The Ethics of Art Museums and Non-Profit Organizations

3 min read

Consider a world in which you may carry multi-million dollar works of art in your phone’s digital wallet or even own a hue.

The term “NFT,” or “non-fungible token,” refers to the blockchain-based proof of ownership of a digital asset, such as art, music, films, a tweet, or even a meme. Each of these assets has its own unique fingerprint; they cannot be replaced, broken down, replicated, or counterfeited. The Ethereum blockchain, a digital public ledger used to record all transactions of the cryptocurrency Ethereum and other smart contracts, now hosts the majority of NFTs for Muesums.

This is the NFT world.

NFTs have evolved into an extraordinarily creative manner for artists to discuss, promote, and spread their stuff online. They generate scarcity in a previously unimaginable environment, allowing for the ownership of digital items in previously unimaginable ways. The artist not only benefits from the original sale using NFTs, but they also earn a cut every moment their work changes hands. For many digital makers, NFTs are portrayed as the ideal marriage of nature and technology, a bridge among shortage and the digital age’s endless reproducing capacity. And now, museums and galleries want to be a part of it.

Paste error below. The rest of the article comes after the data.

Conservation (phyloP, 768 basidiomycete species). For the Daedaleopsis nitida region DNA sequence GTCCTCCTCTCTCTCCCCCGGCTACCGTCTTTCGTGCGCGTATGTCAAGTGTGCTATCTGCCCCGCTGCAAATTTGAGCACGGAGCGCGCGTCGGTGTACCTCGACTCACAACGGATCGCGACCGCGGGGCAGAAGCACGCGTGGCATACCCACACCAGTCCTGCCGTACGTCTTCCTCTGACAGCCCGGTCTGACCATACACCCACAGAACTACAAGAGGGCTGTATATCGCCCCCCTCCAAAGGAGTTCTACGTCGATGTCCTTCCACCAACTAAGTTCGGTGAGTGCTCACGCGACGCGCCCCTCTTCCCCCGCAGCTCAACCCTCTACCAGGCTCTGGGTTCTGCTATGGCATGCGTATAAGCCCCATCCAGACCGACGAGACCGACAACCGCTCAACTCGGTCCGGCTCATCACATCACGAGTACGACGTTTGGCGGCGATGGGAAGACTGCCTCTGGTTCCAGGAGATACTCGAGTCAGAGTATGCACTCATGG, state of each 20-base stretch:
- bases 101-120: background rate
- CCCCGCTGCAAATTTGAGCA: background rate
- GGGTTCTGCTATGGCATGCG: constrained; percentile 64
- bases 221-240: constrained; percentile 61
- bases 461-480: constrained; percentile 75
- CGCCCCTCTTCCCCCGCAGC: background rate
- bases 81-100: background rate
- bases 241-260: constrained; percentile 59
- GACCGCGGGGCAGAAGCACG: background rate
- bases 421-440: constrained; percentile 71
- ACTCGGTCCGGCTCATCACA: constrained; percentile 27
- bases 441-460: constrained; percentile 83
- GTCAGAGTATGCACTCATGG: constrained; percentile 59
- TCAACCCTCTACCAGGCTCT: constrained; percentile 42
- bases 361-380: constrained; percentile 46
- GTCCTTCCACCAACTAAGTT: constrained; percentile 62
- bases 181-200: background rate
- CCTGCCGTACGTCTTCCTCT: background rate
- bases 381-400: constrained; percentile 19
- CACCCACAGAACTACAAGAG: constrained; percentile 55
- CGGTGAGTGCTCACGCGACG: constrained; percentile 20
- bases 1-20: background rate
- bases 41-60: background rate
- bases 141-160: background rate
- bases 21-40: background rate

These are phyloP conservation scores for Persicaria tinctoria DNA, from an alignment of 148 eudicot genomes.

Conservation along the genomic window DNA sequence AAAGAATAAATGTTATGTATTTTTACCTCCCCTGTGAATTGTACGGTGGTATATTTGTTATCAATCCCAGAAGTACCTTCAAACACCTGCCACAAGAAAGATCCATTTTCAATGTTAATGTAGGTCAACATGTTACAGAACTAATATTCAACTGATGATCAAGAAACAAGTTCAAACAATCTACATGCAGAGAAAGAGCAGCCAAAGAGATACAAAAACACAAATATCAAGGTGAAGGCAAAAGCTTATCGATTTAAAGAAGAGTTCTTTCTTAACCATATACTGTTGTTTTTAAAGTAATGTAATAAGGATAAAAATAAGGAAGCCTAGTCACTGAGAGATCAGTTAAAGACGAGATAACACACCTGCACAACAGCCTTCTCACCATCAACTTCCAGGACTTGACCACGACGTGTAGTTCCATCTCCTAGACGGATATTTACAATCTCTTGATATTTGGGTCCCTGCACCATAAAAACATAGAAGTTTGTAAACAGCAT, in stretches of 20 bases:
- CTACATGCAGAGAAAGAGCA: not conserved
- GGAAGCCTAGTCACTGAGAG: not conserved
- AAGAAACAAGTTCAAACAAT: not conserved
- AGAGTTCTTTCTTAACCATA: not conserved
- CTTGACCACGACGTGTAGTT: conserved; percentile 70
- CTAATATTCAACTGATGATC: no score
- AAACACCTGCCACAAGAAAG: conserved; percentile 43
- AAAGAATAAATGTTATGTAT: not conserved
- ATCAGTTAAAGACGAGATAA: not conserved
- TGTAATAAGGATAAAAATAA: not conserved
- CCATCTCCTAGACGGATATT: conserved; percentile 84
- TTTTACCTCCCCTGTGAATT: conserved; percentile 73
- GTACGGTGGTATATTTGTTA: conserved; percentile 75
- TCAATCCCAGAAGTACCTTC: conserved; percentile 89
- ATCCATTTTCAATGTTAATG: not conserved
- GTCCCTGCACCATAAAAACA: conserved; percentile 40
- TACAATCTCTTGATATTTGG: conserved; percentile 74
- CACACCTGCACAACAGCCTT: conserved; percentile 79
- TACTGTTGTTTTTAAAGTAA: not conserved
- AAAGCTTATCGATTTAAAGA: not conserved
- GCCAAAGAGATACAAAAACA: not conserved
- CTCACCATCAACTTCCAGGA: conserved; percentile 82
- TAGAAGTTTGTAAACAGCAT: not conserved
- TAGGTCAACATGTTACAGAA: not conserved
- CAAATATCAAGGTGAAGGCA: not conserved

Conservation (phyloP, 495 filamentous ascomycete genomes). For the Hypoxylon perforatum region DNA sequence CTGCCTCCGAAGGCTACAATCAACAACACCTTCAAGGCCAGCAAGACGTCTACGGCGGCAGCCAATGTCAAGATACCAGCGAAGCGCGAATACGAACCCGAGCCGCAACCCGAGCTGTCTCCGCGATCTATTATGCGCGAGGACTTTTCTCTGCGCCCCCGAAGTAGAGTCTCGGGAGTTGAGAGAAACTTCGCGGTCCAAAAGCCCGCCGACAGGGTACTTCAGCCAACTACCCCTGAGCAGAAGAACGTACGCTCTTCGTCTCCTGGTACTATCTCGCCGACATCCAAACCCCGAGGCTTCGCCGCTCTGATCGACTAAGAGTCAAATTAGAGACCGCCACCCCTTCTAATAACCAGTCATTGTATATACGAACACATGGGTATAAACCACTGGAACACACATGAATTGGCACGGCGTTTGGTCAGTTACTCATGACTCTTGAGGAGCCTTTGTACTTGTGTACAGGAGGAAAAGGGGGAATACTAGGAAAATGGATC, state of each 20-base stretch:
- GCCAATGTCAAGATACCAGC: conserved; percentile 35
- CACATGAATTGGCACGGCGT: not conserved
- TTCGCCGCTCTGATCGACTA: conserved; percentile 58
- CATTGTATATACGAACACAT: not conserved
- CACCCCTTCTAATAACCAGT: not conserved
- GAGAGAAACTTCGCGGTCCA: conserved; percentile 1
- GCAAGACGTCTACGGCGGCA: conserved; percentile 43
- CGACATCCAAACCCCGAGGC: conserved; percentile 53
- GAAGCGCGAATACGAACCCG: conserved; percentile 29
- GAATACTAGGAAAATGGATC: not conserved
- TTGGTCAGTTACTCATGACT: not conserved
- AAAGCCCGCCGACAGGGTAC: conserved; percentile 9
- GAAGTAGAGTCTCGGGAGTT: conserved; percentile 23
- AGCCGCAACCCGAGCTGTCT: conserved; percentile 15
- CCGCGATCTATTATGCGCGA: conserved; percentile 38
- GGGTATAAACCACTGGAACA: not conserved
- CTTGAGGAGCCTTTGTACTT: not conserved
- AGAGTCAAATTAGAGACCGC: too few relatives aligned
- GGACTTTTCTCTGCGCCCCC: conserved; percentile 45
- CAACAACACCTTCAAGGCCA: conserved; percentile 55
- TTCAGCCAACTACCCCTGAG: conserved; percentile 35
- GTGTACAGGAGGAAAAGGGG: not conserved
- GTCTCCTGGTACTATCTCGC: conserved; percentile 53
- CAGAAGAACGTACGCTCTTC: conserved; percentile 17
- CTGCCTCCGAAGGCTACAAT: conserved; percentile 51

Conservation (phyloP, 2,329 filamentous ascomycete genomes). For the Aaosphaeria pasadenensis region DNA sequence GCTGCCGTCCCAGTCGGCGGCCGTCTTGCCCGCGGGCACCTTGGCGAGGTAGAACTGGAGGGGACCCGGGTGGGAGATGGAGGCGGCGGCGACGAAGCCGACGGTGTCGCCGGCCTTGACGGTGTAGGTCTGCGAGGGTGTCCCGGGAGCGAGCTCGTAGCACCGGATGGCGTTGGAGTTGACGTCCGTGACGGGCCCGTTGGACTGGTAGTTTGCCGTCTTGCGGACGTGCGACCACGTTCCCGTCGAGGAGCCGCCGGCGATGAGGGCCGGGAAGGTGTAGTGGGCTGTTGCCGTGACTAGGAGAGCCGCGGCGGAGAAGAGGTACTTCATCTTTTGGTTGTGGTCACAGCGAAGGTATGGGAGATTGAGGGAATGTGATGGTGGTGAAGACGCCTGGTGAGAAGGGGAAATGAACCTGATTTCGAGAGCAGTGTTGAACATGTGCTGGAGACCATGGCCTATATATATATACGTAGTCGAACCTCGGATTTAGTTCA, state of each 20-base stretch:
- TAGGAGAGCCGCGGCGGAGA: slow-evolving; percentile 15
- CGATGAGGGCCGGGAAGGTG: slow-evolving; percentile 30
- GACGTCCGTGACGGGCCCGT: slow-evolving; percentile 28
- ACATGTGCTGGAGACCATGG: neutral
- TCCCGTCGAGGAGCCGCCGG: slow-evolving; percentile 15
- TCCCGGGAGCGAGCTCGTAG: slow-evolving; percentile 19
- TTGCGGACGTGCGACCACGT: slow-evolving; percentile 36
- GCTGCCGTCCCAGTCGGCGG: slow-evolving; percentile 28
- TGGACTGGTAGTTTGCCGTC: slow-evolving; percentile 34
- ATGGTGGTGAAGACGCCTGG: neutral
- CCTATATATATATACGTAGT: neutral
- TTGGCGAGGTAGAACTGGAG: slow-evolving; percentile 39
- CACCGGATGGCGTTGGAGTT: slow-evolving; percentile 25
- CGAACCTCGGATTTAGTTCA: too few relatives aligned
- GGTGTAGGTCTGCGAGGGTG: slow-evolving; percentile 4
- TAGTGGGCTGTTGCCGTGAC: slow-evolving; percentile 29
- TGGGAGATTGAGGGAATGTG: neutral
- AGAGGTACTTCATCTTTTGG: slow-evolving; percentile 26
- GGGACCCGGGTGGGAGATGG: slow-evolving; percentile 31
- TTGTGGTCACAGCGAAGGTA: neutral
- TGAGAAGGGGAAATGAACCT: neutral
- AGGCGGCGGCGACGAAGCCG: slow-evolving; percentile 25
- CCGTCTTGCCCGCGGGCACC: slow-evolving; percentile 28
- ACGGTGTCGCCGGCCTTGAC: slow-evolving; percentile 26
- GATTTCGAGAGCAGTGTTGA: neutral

NFT platforms for influencers

This is when things become complicated.

For one thing, legal issues about copyright and the commercialization of museum photographs, such as image licensing money, have yet to be resolved. While the financial benefits of selling NFTs to struggling museums are substantial, the ridiculously high rate of digital art sales, such as Beeple’s, has some wondering if this industry is a bubble ready to burst.

There are ethical concerns in addition to financial, legal, and logistical concerns. What type of artwork should be minted as an NFT? Should money be made from art that has been stolen or obtained through violent, typically colonial means? Is it appropriate for museums, which were established to provide public access to quality, to sell NFTs that just a few of the world’s wealthiest individuals can finance?

The advantages of museums participating in the NFT art market are obvious. But do they offset the risks? Allowing a select wealthy few to hold NFTs for Museums priceless works that only exist by consuming large quantities of energy appears contrary to organizations created for the public interest. For better or worse, art museums have given legitimacy to a world of excessive prices and unexplained ethical stakes. Perhaps this is the future of the art industry; NFTs are growing more popular with artists and institutions alike.